Several members of the ASBMB’s grassroots network participated in local meetings with their members of Congress this summer. This August, the ASBMB set up regional meetings for members with the local offices of their congressional representatives. The goals of these meetings were to advocate for science research and develop long-term relationships. Below are some accounts from our members on their experiences. Evan Comeaux (pictured left) and Raju Rayavarapu (pictured right), postdoctoral fellows at St. Jude Children’s Research Hospital in…

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Science policy weekly news update: September 29, 2017 ?>

Science policy weekly news update: September 29, 2017

  What’s new in Blotter News Policy analyst André Porter discusses President Donald Trump’s memorandum directing $200 million a year to the Department of Education for STEM and computer science instruction. This memo stands in contrast with the administration’s earlier proposal to cut $9.2 billion from the Department of Education budget. President Trump’s first STEM education memo avoids increased federal funding by securing short-term private investments   Senate Republicans this week failed once again to gather 50 votes to approve…

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President Trump’s first STEM education memo avoids increased federal funding by securing short-term private investments ?>

President Trump’s first STEM education memo avoids increased federal funding by securing short-term private investments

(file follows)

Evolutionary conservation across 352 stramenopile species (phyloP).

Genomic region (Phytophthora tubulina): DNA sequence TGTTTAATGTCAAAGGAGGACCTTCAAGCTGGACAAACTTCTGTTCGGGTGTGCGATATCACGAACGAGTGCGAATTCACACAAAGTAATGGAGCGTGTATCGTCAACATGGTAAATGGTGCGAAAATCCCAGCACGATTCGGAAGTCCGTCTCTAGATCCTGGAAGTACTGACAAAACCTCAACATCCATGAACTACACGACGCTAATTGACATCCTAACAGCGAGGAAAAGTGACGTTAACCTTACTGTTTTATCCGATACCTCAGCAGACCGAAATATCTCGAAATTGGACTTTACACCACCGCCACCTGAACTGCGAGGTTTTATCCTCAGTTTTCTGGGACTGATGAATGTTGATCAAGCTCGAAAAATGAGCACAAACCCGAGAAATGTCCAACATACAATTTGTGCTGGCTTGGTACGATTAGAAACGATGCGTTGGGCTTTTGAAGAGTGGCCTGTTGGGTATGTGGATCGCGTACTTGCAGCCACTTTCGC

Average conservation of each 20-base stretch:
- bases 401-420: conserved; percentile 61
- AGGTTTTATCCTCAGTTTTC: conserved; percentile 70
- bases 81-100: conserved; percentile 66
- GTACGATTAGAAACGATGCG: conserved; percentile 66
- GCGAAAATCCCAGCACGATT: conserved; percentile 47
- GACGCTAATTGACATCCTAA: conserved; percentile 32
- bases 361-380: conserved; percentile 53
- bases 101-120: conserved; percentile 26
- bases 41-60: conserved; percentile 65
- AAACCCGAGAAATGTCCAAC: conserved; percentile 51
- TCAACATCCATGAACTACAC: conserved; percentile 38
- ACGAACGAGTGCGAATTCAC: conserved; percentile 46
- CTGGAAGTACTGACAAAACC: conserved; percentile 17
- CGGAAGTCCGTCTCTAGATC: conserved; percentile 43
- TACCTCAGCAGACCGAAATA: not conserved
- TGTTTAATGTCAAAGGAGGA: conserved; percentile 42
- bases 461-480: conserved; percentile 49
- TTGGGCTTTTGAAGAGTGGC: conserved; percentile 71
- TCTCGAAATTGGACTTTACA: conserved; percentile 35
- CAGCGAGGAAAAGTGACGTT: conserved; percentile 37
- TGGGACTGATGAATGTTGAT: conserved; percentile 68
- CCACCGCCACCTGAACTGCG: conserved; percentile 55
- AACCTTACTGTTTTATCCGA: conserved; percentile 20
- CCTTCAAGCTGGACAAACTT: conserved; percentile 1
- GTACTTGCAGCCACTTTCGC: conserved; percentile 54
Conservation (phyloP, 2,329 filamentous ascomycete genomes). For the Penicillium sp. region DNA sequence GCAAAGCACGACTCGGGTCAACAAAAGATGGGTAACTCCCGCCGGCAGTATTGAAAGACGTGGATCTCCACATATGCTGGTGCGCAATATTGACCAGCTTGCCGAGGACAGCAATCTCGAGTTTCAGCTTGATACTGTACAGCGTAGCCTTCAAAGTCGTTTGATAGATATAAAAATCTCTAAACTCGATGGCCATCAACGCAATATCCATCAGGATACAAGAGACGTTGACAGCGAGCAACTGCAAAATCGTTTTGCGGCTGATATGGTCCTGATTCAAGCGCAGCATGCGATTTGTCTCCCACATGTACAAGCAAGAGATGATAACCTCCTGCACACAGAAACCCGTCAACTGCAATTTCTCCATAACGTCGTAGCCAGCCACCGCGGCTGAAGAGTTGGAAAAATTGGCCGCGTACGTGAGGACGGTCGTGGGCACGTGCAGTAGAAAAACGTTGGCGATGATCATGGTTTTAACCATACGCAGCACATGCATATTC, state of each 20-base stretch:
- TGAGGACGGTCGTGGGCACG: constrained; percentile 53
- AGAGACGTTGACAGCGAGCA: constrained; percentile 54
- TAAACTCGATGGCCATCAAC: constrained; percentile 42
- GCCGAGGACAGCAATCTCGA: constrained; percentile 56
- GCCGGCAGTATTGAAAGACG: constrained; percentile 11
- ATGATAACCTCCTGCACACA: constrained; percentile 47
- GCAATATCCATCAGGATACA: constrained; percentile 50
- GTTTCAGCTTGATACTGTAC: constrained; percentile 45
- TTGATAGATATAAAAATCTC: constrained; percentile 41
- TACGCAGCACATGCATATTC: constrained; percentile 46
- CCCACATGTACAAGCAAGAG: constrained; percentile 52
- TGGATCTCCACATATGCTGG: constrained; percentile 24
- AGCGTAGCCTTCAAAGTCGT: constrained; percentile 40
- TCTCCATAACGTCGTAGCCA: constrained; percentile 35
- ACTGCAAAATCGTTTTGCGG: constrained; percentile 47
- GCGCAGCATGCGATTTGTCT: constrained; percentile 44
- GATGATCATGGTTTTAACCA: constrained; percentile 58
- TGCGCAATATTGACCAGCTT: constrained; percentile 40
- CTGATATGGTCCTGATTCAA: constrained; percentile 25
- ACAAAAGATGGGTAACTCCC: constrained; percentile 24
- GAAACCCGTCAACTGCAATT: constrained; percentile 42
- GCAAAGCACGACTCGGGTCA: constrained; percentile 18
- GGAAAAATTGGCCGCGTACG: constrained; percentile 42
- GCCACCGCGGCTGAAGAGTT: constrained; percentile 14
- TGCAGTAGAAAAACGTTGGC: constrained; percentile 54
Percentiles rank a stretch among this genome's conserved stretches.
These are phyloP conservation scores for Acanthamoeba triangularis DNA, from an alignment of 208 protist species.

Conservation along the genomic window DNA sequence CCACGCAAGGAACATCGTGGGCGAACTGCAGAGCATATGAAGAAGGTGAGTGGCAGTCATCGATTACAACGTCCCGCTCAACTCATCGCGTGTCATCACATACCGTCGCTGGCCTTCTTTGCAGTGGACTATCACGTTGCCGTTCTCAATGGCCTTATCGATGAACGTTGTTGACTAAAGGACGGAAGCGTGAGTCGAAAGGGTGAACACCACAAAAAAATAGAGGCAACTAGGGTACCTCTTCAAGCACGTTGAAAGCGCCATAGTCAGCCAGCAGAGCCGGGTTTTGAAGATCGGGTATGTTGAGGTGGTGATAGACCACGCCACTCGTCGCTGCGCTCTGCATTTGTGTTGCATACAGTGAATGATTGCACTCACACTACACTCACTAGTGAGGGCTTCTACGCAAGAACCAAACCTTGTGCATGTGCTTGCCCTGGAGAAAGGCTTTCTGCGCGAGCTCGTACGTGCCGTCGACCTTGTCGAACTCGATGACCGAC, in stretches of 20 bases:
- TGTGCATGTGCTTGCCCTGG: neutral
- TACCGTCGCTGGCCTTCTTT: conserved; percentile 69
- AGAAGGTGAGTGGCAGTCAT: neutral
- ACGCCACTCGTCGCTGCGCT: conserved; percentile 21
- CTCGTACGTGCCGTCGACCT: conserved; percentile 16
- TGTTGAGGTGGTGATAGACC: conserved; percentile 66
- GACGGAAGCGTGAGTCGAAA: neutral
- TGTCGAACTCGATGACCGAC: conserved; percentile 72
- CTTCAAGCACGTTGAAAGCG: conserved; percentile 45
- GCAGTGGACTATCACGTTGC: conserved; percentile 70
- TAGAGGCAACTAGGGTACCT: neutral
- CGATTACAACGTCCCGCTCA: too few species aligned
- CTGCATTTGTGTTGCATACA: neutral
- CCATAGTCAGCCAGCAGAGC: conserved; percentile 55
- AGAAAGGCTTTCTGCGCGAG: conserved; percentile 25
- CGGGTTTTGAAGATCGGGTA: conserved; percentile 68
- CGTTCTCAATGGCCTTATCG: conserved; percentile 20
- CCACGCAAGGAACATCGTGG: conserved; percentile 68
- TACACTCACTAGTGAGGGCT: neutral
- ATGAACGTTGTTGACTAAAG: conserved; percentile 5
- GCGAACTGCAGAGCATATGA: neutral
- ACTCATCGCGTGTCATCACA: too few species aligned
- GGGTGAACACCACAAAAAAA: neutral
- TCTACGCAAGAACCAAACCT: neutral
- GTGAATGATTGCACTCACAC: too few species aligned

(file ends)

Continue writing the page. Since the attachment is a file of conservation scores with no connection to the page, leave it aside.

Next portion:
This week, President Donald Trump released a memorandum to increase access to high-quality science, technology, engineering and mathematics education.   The memo directs the secretary of education to prioritize $200 million per year to promote STEM and computer-science instruction at the state level through the agency’s existing grant programs. The memo’s focus on STEM and computer-science education comes at a shock to many who have viewed the administration as one that ignores the importance of STEM to the future of…

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Science policy weekly news update: Sept. 22, 2017 ?>

Science policy weekly news update: Sept. 22, 2017

What’s new in Blotter news? In response to President Donald J. Trump’s decision to end the Deferred Action for Childhood Arrivals program, the ASBMB released a statement urging congressional action to codify DACA into law. ASBMB statement on Trump’s decision to end DACA Science Policy Analyst André Porter reports on the National Institute of General Medical Sciences’ advisory council meeting this week. Porter presented a statement by the ASBMB inquiring about the Next Generation Researchers Initiative during the public comments…

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Where we’ve been: attending the NIGMS advisory council meeting ?>

Where we’ve been: attending the NIGMS advisory council meeting

  The last National Institute of General Medical Sciences advisory council meeting of 2017 was held Sept. 14-15 with an open session Sept. 15.  The council meeting was led by NIGMS Director Jon Lorsch and covered collaborations across the National Institutes of Health, program updates and recent events hosted by the institute. Highlights from the meeting are below. You can watch a recording of the open session here, and we’re including timestamps on our highlights for your quick reference. 05:56 –…